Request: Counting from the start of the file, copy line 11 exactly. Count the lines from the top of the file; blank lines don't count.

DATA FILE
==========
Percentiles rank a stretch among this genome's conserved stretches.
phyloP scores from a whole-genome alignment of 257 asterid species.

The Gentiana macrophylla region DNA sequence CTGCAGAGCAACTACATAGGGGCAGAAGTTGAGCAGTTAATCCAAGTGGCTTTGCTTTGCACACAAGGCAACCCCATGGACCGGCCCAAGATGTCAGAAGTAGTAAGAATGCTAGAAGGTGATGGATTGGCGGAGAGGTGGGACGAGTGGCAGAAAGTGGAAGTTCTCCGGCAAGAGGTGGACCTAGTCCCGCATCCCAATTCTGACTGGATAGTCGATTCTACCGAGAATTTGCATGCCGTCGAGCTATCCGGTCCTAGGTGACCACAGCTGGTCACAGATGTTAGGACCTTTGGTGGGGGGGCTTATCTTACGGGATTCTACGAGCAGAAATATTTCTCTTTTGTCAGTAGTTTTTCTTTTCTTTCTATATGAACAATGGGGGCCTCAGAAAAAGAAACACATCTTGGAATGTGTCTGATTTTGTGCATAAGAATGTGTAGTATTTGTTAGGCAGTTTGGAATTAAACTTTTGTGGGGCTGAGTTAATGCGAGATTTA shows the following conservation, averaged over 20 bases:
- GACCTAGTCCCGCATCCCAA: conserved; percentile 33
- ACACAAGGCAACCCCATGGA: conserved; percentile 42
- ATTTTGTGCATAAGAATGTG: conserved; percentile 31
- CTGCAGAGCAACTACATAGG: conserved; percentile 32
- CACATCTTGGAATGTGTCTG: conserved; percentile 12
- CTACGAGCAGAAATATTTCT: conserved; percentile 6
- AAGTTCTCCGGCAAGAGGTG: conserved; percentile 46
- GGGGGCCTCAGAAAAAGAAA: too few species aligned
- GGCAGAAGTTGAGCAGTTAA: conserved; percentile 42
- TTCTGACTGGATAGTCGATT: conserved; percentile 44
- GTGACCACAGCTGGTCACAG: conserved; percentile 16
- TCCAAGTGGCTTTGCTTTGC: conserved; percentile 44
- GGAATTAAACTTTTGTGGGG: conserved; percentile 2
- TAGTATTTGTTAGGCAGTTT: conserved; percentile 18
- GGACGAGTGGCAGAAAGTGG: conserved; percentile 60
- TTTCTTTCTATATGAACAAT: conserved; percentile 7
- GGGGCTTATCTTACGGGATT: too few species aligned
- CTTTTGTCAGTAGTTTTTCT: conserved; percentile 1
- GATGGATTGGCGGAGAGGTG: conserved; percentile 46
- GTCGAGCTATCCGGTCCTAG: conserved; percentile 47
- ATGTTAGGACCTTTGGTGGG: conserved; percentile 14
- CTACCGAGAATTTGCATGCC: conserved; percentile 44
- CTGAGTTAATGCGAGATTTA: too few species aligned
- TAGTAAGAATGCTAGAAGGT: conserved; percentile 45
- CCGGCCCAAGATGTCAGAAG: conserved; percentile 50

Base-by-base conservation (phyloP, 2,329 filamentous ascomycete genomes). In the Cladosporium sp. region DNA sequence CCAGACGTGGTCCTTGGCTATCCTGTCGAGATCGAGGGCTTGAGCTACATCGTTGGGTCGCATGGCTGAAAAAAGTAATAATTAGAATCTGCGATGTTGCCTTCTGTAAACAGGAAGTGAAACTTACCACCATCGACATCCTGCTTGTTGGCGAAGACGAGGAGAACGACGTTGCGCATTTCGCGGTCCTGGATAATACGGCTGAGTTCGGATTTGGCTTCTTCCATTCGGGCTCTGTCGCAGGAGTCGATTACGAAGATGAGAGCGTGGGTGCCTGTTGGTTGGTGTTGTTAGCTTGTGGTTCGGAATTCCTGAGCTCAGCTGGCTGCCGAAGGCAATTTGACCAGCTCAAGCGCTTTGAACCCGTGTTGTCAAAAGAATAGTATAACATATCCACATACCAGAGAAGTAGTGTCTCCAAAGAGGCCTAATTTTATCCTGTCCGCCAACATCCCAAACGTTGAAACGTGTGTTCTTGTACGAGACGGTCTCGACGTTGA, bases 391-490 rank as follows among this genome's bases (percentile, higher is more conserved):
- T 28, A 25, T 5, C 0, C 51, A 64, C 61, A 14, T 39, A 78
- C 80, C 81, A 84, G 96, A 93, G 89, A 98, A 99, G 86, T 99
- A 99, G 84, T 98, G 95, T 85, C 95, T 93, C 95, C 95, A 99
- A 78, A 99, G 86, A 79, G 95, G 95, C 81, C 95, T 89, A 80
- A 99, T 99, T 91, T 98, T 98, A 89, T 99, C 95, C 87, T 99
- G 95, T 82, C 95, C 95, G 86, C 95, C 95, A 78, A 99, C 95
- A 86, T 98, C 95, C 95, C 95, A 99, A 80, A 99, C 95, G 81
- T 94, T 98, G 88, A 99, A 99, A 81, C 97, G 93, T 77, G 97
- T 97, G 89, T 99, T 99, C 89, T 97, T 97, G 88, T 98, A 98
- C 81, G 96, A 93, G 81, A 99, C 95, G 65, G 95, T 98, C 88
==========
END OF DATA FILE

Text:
- GGGGGCCTCAGAAAAAGAAA: too few species aligned